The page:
A response to Lawrence Lessig’s article, “The Constitution lets the electoral college choose the winner. They should choose Clinton.” (24 Nov 2016 Washington Post). Lawrence Lessig is a professor at Harvard Law School and the author of “Republic, Lost: Version 2.0.” In 2015, he was a candidate in the Democratic presidential primary.
Lessig limited his argument on two major points:
- The founders intended the electoral college to be a circuit breaker, yes, but to prevent the mob mentality of a minority of states with greater population concentrations forcing ideology on the majority of states.
- Clinton has been subject of many investigations and scandals over the years, including being up for potential indictment during the campaign for her actions holding public office, which, if followed through during her presidency, she’d be impeached, like Nixon….effectively a disqualification. Trump has not been indicted, nor was their any pending indictable offenses.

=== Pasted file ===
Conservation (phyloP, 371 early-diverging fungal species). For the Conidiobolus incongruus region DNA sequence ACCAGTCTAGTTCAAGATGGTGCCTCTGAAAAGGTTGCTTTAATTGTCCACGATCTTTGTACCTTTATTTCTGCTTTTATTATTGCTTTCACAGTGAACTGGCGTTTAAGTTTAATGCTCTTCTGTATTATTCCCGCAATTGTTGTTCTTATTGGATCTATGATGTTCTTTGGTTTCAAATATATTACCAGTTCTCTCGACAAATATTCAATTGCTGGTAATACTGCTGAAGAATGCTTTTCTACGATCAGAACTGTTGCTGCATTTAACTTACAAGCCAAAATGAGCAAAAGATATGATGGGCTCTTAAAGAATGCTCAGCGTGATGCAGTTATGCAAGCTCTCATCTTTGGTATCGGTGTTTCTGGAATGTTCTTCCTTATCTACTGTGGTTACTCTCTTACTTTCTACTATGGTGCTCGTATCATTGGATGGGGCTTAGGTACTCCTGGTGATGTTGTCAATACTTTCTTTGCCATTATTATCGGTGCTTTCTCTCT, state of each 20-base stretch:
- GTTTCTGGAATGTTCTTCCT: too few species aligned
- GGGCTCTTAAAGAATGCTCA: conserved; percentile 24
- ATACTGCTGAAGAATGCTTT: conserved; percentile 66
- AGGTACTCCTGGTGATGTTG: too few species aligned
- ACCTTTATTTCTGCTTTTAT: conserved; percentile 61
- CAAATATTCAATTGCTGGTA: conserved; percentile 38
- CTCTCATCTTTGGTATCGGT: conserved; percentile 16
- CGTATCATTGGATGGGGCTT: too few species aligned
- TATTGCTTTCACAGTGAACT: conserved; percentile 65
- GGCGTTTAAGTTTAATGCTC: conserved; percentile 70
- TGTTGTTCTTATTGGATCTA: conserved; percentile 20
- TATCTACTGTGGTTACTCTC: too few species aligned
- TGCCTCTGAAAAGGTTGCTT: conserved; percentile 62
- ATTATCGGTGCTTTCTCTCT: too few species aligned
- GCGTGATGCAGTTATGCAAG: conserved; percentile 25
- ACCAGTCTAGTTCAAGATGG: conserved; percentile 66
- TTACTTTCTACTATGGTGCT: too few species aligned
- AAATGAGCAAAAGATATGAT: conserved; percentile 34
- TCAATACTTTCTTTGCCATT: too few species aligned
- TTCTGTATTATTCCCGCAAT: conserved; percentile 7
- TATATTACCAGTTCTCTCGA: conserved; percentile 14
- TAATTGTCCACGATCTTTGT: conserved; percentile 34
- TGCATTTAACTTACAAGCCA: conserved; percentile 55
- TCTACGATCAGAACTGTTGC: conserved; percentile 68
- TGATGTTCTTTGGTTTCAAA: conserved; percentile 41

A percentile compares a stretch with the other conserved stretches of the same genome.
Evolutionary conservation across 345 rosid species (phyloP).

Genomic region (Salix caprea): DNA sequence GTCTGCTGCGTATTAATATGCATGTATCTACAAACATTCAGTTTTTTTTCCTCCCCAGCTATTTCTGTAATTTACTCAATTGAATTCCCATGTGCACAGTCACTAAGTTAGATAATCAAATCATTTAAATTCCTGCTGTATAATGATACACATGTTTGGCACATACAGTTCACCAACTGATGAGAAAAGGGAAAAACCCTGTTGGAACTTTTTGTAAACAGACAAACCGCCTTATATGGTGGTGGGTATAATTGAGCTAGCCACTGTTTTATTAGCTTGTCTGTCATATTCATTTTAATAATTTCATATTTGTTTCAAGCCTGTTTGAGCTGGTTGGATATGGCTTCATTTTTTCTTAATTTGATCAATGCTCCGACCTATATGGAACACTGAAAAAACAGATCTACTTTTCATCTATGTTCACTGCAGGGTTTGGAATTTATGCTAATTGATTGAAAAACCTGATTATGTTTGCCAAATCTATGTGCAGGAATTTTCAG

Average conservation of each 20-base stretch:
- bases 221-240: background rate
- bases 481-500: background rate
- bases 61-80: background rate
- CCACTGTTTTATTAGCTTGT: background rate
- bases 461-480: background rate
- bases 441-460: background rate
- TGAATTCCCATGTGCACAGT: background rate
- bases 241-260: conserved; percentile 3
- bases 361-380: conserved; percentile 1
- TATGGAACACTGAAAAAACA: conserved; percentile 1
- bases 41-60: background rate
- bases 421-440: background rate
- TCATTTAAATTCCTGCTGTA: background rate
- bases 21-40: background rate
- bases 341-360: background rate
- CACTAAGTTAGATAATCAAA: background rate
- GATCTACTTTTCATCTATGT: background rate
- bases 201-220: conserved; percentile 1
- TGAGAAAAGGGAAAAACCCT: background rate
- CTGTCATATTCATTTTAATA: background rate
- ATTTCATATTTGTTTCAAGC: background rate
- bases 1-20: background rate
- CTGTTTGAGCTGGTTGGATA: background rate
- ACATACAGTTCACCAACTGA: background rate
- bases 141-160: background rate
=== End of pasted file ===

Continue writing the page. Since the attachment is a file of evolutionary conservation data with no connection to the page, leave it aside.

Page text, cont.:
“it will require other talents, and a different kind of merit, to establish him in the esteem and confidence of the whole Union, or of so considerable a portion of it as would be necessary to make him a successful candidate for the distinguished office of President of the United States.”
Perhaps, there should be an amendment to the constitution that disqualifies a candidate under investigation for alleged indictable crimes carried out while holding public office. The reason being that even if they do get into office, they may be impeached anyway and, if not, they certainly hold a powerful position to actually curb investigative activities during their term or give the appearance of impropriety. A long held principle in the law is that a judge must recuse himself to avoid the look of impropriety in the interest of justice. Why should the executor of the law (or even legislators and administrators also) not be held to the same standard?
From Federalist 68 on the electoral college: